At first, the islanders were tricked and intimidated into leaving; those who had gone to Mauritius for urgent medical treatment were prevented from returning. As the Americans began to arrive and build the base, Sir Bruce Greatbatch, the governor of the Seychelles, who had been put in charge of the "sanitizing," ordered all the pet dogs on Diego Garcia to be killed. Almost 1,000 pets were rounded up and gassed, using the exhaust fumes from American military vehicles. "They put the dogs in a furnace where the people worked," says Lizette Tallatte, now in her 60s," ... and when their dogs were taken away in front of them, our children screamed and cried."

The islanders took this as a warning; and the remaining population were loaded on to ships, allowed to take only one suitcase. They left behind their homes and furniture, and their lives. On one journey in rough seas, the copra company's horses occupied the deck, while women and children were forced to sleep on a cargo of bird fertilizer. Arriving in the Seychelles, they were marched up the hill to a prison where they were held until they were transported to Mauritius. There, they were dumped on the docks.

In the first months of their exile, as they fought to survive, suicides and child deaths were common. Lizette lost two children. "The doctor said he cannot treat sadness," she recalls. Rita Bancoult, now 79, lost two daughters and a son; she told me that when her husband was told the family could never return home, he suffered a stroke and died. Unemployment, drugs and prostitution, all of which had been alien to their society, ravaged them. Only after more than a decade did they receive any compensation from the British government: less than £3,000 each, which did not cover their debts.

The behavior of the Blair government is, in many respects, the worst. In 2000, the islanders won a historic victory in the high court, which ruled their expulsion illegal. Within hours of the judgment, the Foreign Office announced that it would not be possible for them to return to Diego Garcia because of a "treaty" with Washington – in truth, a deal concealed from parliament and the U.S. Congress. As for the other islands in the group, a "feasibility study" would determine whether these could be resettled. This has been described by Professor David Stoddart, a world authority on the Chagos, as "worthless" and "an elaborate charade." The "study" consulted not a single islander; it found that the islands were "sinking," which was news to the Americans who are building more and more base facilities; the U.S. Navy describes the living conditions as so outstanding that they are "unbelievable."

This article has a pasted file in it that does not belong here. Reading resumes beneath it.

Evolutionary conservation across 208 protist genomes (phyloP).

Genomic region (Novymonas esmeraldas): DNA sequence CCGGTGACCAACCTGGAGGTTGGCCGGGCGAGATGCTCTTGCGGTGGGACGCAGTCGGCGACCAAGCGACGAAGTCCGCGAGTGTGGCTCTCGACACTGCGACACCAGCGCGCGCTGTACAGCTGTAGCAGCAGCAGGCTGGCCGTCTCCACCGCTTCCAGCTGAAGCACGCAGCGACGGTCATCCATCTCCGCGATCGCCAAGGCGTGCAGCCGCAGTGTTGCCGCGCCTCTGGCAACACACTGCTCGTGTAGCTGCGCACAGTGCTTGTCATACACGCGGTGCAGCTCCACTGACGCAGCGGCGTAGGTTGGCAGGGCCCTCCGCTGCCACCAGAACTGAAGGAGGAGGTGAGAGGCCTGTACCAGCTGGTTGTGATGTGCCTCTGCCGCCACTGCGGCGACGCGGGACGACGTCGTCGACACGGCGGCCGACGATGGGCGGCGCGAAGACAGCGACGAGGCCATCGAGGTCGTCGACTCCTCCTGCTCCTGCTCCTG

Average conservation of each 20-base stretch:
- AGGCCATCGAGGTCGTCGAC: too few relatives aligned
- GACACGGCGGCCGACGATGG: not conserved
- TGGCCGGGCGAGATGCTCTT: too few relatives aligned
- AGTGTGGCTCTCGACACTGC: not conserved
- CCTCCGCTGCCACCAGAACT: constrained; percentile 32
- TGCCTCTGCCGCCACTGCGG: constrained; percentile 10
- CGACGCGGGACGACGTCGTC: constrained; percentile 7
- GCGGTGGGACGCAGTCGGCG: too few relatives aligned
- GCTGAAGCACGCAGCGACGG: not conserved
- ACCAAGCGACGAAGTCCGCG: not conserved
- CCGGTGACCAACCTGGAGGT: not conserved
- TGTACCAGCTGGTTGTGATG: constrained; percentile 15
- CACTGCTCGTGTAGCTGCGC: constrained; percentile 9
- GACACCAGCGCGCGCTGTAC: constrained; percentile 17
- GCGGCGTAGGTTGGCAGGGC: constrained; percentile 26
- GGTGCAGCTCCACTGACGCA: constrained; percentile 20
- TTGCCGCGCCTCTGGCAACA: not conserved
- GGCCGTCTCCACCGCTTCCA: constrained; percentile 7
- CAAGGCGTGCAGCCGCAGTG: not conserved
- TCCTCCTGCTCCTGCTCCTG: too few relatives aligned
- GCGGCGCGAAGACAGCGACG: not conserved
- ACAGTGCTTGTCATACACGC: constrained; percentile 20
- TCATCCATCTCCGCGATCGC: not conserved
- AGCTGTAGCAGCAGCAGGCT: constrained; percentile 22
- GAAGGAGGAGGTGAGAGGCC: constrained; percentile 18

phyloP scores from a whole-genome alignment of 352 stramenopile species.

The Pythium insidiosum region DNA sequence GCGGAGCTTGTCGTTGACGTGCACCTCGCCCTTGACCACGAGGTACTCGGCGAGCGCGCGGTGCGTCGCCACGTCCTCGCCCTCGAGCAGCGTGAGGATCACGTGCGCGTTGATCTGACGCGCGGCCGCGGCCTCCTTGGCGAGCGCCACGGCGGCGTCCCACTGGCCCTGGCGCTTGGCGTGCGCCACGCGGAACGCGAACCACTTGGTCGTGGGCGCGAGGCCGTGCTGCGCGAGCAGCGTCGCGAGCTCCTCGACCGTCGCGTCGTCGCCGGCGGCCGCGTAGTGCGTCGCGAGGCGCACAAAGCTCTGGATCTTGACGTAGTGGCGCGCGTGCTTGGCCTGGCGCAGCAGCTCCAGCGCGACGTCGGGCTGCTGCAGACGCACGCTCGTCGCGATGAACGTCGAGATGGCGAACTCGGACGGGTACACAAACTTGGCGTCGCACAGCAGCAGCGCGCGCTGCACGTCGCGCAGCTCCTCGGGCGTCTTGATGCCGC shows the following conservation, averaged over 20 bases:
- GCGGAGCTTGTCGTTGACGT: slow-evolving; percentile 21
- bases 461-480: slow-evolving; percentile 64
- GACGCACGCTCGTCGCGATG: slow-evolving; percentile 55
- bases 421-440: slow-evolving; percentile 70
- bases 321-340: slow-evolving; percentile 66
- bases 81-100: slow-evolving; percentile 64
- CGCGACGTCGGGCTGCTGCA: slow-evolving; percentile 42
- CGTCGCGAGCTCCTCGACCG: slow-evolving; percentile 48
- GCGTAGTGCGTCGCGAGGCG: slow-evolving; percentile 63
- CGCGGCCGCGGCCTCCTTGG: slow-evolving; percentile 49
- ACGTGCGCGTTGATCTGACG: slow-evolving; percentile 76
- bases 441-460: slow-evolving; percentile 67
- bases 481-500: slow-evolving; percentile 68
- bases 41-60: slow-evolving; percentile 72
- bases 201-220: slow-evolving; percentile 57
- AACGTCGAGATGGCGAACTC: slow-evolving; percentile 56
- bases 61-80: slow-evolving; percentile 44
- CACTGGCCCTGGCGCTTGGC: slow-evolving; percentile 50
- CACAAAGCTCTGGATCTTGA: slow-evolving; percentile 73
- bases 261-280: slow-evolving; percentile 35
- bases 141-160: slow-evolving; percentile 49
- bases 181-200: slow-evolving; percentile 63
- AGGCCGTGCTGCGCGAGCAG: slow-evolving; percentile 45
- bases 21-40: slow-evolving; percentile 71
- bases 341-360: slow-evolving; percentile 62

In 2003, in a now notorious follow-up high court case, the islanders were denied compensation, with government counsel allowed by the judge to attack and humiliate them in the witness box, and with Justice Ousley referring to "we" as if the court and the Foreign Office were on the same side. Last June, the government invoked the archaic royal prerogative in order to crush the 2000 judgment. A decree was issued that the islanders were banned forever from returning home. These were the same totalitarian powers used to expel them in secret 40 years ago; Blair used them to authorize his illegal attack on Iraq.

Led by a remarkable man, Olivier Bancoult, an electrician, and supported by a tenacious and valiant London lawyer, Richard Gifford, the islanders are going to the European court of human rights, and perhaps beyond. Article 7 of the statute of the international criminal court describes the "deportation or forcible transfer of population ... by expulsion or other coercive acts" as a crime against humanity. As Bush's bombers take off from their paradise, the Chagos islanders, says Bancoult, "will not let this great crime stand. The world is changing; we will win."

This article first appeared in The Guardian.


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  • John Pilger was born and educated in Sydney, Australia. He has been a war correspondent, film-maker and playwright. Based in London, he has written from many countries and has twice won British journalism's highest award, that of "Journalist of the Year," for his work in Vietnam and Cambodia.